In the final stage, however, we have a complete presentation of the transmigration in terms of the doctrine of karma, Both Jainism and Buddhism drew much from all the three stages of the Upanisadic con5èption. It deserves special notice that the transmigrating soul of the Jams are thought to have various shapes and sizes. This conception has Upanisadic parallels and bears the stamp of animistic beliefs. Like the transmigration and karma theories, the Jam and Buddhist conception of liberation has something to do with the Upanisadic ideas. In the spirit of the Upanisads, the Jams and the Buddhists hold that man holds within himself the constituents of the gross body, the vital functions of life, will and desire, thoughts, and actions. So long as man keeps himself in these spheres and passes through a series of experiences in the present life and in lives to come, he suffers pleasure and pain, disease and death. But if he retires from these into his true unchangeable being, his true self manifests itself. This is a state of pure intelligence, pure being, and pure blessedness.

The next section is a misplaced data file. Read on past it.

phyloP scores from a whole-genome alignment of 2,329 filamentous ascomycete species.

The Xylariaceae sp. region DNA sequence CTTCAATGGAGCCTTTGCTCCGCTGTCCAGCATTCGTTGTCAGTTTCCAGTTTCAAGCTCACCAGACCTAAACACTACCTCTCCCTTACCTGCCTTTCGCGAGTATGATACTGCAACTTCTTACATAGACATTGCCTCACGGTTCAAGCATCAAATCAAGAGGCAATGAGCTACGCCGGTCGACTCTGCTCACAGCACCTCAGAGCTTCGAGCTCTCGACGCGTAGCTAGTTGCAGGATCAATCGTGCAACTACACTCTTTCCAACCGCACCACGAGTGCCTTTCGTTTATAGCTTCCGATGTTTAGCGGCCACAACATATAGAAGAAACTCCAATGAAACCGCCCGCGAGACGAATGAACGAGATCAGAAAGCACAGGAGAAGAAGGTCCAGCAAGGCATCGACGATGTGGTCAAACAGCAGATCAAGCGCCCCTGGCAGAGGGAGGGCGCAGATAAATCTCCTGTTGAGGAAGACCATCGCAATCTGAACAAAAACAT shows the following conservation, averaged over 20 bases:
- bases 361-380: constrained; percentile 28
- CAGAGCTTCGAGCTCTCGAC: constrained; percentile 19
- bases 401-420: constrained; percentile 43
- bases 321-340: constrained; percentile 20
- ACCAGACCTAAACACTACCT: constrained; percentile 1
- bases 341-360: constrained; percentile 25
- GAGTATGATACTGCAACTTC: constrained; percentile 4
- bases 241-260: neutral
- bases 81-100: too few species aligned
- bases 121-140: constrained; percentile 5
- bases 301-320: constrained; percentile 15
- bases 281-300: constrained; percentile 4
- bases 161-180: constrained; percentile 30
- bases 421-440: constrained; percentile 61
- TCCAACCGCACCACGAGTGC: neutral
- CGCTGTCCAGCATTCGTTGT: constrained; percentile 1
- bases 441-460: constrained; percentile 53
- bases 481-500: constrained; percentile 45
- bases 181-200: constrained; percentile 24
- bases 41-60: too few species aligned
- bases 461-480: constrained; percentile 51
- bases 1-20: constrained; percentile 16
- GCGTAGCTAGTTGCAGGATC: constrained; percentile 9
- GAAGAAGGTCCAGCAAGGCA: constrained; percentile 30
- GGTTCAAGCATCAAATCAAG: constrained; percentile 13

The basic theoretical difference between Jainism and Buddhism was on the question of momentariness. The Buddhists regarded all changes as being due to the assemblage of momentary conditions and went so far as to deny the existence of any permanent soul. The Jams too believed that changes were produced by an assemblage of conditions, but held that since no ultimate or absolute view of things could logically be taken, the reality of the permanence of the world must be acknowledged side by side with the question of change. According to the Jams those who hold that there is nothing really permanent in the universe and that everything changes from moment to moment, are one-sided because change and permanence are both real. Reality consists of three factors: permanence, origin, and decay—utpada-vyaya-dravyayuktam sat. So far as epistemology is concerned, the Jams do not subscribe to the Buddhist view that knowledge by perception of external objects is indefinite and indeterminate.